Children's Book Hails Taxis
With more than 12,000 taxis cruising New York City's streets, and millions of tiny
in gift shops, the car is virtually a symbol of the city itself. Taxis are so ubiquitous, they seemed a natural subject for Caldecott Honor artist Stephen T. Johnson, who has created an interactive book for young children featuring the iconic vehicle.
My Little Yellow Taxi (Red Wagon Books/Harcourt, October, $19.95 interactive novelty book) invites children to take a spin in a shiny yellow cab. The book includes sixteen interactive features that show eager young drivers what it takes to get a taxi ready to roll: The mirror needs to be adjusted, the oil needs to be checked, the engine needs to be started, and there's more to do. A clock on each page counts down the minutes, introducing the concept of telling time. With its sturdy construction, the taxi is built to be "driven" again and again.
"The owner narrates: 'I put my key in the so will kids, sliding a cardboard key (that pops like a puzzle piece out of the book's thick pages) into the slot of an 'ignition.' By using pull tabs and movable pieces, busy hands can also spin the steering wheel, open the hood, and adjust the rearview mirror-a fine day's work for any wannabe cabdriver."
Child magazine, "The Best New Stories to Inspire Young Minds"
My Little Yellow Taxi is Johnson's third interactive picture book featuring primary colors. His first book, My Little Red Toolbox (Red Wagon/Harcourt, 2000), was an immediate hit, and has sold nearly 300,000 copies. My Little Blue Robot followed in 2002. "The taxi has a personality; there's a charm and friendliness to it," Johnson said in a recent interview. "Also, the taxi relates stylistically to a sense of timelessness that I wanted to address with my previous two books."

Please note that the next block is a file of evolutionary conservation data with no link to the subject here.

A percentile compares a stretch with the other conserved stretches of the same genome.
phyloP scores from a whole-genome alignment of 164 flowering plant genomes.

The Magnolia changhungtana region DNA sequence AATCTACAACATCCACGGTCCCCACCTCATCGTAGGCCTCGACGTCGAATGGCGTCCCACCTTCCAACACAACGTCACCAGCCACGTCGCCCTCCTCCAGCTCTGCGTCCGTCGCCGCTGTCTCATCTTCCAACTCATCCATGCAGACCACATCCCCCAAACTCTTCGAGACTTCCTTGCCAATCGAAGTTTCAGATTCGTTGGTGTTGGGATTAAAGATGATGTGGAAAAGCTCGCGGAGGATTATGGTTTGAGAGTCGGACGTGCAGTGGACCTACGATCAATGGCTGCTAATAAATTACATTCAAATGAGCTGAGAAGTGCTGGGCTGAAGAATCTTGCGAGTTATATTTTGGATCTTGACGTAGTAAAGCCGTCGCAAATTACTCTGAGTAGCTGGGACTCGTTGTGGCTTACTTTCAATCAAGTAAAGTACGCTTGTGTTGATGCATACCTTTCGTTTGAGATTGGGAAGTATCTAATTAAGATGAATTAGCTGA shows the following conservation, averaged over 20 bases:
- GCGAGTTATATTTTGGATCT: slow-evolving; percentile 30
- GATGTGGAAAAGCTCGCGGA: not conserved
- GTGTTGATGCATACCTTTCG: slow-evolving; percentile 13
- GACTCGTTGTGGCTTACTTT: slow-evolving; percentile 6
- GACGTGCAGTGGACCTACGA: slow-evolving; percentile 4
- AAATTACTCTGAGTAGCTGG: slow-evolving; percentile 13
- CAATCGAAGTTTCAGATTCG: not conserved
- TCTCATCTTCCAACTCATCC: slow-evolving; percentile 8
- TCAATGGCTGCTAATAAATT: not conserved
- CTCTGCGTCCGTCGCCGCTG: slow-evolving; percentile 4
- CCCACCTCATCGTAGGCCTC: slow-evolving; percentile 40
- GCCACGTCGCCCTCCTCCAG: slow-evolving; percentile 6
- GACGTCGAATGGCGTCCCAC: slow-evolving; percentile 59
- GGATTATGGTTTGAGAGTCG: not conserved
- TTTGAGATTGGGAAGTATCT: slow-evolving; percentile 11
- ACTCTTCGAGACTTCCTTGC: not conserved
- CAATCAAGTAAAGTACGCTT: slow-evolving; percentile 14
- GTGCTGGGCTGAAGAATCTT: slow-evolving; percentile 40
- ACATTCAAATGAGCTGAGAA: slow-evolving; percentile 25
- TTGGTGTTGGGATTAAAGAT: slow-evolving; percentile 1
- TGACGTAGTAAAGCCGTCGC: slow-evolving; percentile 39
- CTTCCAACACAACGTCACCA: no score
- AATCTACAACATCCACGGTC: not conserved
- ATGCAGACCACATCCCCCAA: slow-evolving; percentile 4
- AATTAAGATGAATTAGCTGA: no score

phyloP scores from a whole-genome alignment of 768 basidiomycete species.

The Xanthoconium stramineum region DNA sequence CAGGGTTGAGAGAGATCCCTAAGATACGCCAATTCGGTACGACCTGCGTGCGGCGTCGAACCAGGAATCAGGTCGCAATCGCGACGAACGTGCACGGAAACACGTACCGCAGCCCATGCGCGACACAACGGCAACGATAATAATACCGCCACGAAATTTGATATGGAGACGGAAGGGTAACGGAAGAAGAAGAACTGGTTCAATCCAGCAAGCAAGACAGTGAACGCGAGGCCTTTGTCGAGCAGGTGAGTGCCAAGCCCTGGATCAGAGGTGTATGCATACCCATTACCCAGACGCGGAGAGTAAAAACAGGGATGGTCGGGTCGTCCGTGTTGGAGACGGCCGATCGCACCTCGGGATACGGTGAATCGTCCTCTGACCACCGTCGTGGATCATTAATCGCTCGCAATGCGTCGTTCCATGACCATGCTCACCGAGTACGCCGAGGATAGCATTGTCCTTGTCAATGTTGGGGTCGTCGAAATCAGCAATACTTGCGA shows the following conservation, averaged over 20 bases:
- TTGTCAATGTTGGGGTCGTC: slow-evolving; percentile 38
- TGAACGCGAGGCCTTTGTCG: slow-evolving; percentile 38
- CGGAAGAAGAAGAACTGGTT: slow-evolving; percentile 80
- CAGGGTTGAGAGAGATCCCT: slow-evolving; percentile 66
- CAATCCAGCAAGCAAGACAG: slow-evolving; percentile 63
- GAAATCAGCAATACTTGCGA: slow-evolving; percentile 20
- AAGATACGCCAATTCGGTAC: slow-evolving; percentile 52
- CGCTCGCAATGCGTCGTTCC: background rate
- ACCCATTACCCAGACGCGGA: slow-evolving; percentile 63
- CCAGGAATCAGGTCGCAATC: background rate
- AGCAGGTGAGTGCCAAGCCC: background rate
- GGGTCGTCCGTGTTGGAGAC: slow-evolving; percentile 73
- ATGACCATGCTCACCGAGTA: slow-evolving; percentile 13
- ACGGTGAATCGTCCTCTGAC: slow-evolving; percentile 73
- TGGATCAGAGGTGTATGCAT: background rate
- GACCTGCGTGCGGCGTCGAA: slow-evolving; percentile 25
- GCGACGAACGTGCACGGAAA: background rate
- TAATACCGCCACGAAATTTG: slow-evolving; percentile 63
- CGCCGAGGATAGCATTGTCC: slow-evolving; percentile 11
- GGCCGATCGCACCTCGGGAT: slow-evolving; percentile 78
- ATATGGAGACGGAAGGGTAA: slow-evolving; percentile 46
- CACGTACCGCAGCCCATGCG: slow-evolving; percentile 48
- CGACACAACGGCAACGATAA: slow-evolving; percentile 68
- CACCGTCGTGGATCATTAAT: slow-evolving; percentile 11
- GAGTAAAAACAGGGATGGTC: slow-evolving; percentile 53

My Little Yellow Taxi is an Oppenheim Toy Portfolio
Platinum Award winner.
Taxis have been ferrying passengers around New York City for nearly 100 years, but they continue to change with the times. In 2005 the Design Trust for Public Space, a not-for-profit agency dedicated to improving New York City's parks, plazas, streets, and public buildings, began a dialogue about how to improve the iconic cab. The Design Trust is using the program findings as the basis for Taxi 07, a program that celebrates the taxi's 2007 centennial. In June 2006 the city approved use of hybridelectric cars and vehicles powered by compressed natural gas.
Stephen T. Johnson lived in New York City for 13 years. Several of his books are inspired by the urban landscape, including Alphabet City (Viking, 1995), which won a Caldecott Honor, and Hoops by Robert Burleigh (Harcourt, 1997), an ALA Notable Children's Book and a School Library Journal Best Book of the Year. In addition to creating books, Johnson has designed a tile mural for the Metropolitan Transit Authority in Brooklyn, New York, a mural for the University of Kansas at Lawrence and a three-dimensional interactive exhibit for Lawrence Memorial's Hospital pediatric wing. He lives in Lawrence, Kansas.
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